Yup but it takes 24 hours- according to my maw-maw:
Boullion (if you like your stuff extra salty)
Onions, celery, carrots (if you like your stuff extra veggie-y)
White AP flour
2 hours in the kitchen and 22 hours of patience.
Place raw chicken (preferably on the bone) in boiling water, with sauteed onions and veggies. Just enough water to cover. Add a little salt, pepper, any other spices that smell good. I use crushed red pepper, taragon, white pepper and my go-to favorite, lemon pepper.
Return to a rolling boil, leave for 5 minutes, cover, turn off heat. Let sit while you’re making dumplings (20-30 minutes)
Cut 3 tbsp Crisco (softened butter gets too melty), with 1 C flour. Double as many times as you need for quantity.
Cutting: place flour in bowl, then put crisco on top. With a fork, smash the Crisco until the whole bowl is little tiny bits of flour-covered-Crisco.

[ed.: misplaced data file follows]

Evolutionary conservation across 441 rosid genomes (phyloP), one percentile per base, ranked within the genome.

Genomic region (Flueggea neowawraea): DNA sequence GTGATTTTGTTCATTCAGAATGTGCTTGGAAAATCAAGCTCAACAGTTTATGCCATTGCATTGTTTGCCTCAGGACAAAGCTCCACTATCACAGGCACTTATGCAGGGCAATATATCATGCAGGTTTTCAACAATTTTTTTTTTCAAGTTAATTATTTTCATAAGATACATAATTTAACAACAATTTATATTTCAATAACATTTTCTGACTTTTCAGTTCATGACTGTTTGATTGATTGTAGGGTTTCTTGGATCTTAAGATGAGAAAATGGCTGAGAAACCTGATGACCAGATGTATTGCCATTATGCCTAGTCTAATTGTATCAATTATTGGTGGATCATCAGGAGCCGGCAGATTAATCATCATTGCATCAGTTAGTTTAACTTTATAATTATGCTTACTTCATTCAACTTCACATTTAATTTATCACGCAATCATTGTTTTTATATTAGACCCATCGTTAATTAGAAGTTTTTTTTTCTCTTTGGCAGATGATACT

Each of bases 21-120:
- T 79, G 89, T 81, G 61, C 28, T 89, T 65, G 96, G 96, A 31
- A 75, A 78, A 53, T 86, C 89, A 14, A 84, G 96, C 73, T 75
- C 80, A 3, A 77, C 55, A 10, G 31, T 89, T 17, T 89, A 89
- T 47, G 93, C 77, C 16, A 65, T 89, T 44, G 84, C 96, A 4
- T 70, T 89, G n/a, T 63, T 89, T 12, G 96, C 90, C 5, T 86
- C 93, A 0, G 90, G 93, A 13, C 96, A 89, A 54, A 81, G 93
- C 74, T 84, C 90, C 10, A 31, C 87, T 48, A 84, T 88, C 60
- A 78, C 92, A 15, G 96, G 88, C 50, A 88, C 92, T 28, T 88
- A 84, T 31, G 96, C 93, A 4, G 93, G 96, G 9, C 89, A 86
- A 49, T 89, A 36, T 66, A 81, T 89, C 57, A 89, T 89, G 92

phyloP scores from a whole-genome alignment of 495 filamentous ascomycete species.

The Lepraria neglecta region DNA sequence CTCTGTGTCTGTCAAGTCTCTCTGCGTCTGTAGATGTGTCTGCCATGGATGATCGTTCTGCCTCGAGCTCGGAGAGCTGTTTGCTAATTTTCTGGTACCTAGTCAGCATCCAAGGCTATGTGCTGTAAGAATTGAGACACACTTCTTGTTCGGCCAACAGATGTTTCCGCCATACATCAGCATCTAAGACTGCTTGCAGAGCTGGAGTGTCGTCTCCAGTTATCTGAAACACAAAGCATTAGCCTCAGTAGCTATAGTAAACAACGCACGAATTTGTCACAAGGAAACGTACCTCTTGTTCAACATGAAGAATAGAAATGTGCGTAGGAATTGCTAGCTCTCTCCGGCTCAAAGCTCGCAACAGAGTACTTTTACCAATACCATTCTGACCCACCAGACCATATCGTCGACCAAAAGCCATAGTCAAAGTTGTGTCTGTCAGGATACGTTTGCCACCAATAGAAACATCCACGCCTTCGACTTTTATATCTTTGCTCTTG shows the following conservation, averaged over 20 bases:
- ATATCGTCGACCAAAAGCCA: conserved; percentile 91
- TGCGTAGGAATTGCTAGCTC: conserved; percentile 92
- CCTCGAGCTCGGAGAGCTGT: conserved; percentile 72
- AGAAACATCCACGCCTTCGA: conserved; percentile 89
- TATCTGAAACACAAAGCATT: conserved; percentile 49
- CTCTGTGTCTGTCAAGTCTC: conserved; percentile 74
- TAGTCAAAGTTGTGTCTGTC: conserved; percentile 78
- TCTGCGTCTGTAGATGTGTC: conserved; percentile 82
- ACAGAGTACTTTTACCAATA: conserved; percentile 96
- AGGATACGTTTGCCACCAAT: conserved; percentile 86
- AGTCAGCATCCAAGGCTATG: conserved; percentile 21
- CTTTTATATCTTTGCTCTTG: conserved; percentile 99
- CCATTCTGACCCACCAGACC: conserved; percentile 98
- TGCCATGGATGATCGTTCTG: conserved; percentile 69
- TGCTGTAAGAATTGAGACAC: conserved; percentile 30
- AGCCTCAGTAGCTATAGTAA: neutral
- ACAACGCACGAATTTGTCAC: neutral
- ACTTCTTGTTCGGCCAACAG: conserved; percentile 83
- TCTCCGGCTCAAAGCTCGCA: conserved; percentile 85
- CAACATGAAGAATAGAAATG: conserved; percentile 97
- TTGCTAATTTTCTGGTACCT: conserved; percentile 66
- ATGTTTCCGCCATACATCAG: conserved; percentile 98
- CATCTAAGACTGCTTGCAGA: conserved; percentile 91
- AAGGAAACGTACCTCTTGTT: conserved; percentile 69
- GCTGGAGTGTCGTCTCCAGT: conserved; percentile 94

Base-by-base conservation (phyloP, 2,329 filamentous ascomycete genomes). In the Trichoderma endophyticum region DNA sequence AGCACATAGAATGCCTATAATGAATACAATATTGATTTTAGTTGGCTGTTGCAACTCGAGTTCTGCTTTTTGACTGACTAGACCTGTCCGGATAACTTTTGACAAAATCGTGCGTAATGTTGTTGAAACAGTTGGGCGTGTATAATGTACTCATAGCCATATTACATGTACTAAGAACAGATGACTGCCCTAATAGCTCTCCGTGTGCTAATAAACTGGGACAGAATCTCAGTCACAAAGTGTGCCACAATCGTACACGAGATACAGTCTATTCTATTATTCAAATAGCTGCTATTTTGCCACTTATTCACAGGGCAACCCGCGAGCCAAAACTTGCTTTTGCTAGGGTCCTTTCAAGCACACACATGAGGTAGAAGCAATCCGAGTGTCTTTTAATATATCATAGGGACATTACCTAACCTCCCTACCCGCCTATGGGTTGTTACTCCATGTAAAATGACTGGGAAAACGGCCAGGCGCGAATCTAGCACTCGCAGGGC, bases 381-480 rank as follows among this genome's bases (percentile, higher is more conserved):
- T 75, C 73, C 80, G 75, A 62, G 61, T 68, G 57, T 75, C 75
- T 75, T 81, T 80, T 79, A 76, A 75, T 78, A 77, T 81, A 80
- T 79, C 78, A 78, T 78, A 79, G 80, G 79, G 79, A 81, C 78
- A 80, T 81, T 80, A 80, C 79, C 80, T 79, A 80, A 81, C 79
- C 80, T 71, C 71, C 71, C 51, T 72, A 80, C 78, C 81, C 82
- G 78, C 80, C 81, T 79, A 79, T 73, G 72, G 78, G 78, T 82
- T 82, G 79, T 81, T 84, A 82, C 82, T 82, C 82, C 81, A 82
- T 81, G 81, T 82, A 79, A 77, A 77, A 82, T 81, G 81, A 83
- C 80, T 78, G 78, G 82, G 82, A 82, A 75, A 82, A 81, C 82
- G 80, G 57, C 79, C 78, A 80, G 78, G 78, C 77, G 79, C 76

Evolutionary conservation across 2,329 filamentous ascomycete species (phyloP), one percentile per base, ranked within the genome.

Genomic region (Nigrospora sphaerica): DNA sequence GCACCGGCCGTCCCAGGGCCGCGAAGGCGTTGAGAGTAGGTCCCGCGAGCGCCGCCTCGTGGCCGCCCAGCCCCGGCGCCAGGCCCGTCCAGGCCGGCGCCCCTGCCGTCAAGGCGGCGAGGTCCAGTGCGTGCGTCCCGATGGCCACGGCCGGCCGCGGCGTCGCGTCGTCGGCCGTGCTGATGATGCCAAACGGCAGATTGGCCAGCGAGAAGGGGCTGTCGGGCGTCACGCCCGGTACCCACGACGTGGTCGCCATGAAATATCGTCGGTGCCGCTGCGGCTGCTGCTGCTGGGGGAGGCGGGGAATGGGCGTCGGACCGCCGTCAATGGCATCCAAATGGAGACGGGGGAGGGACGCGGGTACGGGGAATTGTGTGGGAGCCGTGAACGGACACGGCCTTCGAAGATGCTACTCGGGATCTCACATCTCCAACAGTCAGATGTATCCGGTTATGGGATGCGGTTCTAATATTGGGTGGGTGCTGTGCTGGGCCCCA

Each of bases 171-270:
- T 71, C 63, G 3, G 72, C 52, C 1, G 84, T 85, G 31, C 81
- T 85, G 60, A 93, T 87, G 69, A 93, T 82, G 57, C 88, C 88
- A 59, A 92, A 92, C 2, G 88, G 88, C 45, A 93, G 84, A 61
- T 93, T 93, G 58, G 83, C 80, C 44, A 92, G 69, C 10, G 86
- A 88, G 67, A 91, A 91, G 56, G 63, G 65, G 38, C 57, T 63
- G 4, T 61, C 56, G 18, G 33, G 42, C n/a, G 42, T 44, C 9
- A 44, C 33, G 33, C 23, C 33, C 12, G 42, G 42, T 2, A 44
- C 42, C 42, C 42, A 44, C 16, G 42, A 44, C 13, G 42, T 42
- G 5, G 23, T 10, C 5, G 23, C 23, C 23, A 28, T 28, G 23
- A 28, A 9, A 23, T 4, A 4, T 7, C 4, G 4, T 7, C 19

Add warm water to flour/crisco mixture- hand kneading a few tablespoons at a time until dough forms- should be smooth and not sticky. Too much water makes sticky dough.
Roll dough out on floured surface- thickness depends on your dumpling preference. If you like your dumplings thick and super doughy then roll to about 1/2″. More noodly dumplings? Less than 1/4″.
Cut into squares/rectangles/puppy shapes- the shape doesn’t matter 🙂
Uncover chicken and remove from pot, leaving the broth. Remove chicken from bone (or cut if you do boneless). Set aside. If it’s not totally cooked, it will be by the time we’re done with it.
Return broth to boil, and drop dumplings in, one at a time so that they don’t stick. Keep boiling for 10-15 minutes. At this point, they’ll look like dumplings, but if you bite into one, it’ll still taste a bit floury.
Put the chicken back in, and simmer for 30 minutes or so. This will thicken the broth and let the flavors meld together. Feel free to be adding tasty things here- butter, more spices, etc.
Once the broth is thick enough, turn stove off- add corn starch if you feel like it’ll never get thick enough. At this point, the soup is edible, but the dumplings will still be a touch too flour-y tasting. I’m usually just fine with that, but it really is better the next day
Hard part: Transfer to tupperware, cool, refrigerate, and eat the next night for dinner.